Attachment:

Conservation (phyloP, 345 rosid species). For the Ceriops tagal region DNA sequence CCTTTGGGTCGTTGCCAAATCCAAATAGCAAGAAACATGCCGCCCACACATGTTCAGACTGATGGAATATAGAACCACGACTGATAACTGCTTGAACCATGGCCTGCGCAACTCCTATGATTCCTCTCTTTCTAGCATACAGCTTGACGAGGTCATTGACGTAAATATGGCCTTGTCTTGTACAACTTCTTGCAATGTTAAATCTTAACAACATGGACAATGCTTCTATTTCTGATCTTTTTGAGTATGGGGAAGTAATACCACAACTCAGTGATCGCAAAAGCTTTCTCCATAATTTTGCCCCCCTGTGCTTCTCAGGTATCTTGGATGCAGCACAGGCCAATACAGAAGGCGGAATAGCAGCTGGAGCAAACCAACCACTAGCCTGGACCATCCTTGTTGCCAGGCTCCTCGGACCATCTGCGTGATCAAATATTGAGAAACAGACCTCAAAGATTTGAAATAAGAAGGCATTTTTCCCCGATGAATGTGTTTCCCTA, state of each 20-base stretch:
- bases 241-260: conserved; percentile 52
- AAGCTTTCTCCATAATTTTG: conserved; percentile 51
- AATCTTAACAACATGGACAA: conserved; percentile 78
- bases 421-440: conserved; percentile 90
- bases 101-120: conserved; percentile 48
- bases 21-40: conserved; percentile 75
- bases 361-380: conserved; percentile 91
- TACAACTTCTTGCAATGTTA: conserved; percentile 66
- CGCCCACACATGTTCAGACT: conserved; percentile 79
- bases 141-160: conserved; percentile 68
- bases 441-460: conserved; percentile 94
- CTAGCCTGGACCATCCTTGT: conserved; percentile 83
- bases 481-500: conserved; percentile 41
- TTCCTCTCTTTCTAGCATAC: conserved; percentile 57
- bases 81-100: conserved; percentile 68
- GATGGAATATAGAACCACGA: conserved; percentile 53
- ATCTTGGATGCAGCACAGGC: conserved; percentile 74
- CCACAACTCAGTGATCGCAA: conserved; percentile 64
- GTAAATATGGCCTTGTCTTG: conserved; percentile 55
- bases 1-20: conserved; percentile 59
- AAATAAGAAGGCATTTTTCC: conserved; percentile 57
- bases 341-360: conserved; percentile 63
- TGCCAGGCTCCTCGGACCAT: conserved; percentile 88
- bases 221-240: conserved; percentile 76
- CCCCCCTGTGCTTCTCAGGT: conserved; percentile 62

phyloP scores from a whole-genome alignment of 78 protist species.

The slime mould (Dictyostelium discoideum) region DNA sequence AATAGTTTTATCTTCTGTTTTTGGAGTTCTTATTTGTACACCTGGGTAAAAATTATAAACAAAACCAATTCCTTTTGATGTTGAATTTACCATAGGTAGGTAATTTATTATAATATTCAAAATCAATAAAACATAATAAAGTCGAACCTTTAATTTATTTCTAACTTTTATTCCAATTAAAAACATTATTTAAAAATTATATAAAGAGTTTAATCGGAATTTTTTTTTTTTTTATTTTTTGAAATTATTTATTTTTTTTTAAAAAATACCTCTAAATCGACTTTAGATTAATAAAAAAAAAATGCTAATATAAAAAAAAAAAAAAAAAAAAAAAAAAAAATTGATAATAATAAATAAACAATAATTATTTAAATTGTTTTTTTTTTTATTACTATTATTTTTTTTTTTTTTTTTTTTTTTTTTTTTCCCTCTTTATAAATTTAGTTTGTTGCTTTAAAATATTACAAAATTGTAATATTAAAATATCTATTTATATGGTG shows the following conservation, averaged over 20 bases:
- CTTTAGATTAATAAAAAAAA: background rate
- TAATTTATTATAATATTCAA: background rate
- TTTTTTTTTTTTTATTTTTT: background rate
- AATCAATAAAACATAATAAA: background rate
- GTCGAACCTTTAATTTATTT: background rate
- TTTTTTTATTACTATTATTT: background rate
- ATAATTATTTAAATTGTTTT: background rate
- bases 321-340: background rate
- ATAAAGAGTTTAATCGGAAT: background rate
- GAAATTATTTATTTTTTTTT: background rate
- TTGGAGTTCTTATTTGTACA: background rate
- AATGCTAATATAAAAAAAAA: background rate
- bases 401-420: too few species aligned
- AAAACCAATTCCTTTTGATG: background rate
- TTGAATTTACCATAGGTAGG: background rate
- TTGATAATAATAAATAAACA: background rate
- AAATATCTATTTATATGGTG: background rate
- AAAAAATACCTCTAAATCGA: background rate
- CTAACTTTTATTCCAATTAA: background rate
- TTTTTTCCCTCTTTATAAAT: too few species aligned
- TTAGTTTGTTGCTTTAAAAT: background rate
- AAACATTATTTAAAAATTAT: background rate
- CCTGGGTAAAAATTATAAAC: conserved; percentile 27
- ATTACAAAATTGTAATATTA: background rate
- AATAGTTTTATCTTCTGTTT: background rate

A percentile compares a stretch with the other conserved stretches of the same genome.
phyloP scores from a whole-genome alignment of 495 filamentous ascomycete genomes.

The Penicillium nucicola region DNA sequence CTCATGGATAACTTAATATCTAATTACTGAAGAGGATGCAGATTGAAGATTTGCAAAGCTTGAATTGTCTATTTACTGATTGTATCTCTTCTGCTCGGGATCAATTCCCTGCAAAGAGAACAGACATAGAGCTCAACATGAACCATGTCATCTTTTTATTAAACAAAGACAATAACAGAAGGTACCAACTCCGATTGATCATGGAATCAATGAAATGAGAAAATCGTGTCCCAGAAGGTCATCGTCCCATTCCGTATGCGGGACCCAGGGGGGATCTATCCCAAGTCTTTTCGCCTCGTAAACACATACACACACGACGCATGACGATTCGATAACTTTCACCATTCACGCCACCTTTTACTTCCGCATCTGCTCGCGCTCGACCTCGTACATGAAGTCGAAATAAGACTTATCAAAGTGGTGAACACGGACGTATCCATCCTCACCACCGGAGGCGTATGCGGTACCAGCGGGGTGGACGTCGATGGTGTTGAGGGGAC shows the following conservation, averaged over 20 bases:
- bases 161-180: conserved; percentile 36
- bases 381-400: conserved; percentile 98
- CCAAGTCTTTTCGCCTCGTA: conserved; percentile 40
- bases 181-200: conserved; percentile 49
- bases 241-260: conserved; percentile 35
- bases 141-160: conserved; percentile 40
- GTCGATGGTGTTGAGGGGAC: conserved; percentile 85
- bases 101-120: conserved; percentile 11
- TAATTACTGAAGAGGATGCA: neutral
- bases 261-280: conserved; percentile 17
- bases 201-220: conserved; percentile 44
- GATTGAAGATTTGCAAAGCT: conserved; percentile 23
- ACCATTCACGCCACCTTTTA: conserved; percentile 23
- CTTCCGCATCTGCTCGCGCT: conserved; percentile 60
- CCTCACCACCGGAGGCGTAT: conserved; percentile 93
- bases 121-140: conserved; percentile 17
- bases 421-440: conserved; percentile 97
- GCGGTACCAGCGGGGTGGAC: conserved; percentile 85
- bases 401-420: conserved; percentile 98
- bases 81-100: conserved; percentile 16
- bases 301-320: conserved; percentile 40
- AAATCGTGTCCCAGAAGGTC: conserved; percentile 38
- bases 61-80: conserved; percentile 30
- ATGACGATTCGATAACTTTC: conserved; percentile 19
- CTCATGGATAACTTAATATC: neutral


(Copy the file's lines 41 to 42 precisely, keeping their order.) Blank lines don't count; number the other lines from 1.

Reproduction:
- bases 401-420: too few species aligned
- AAAACCAATTCCTTTTGATG: background rate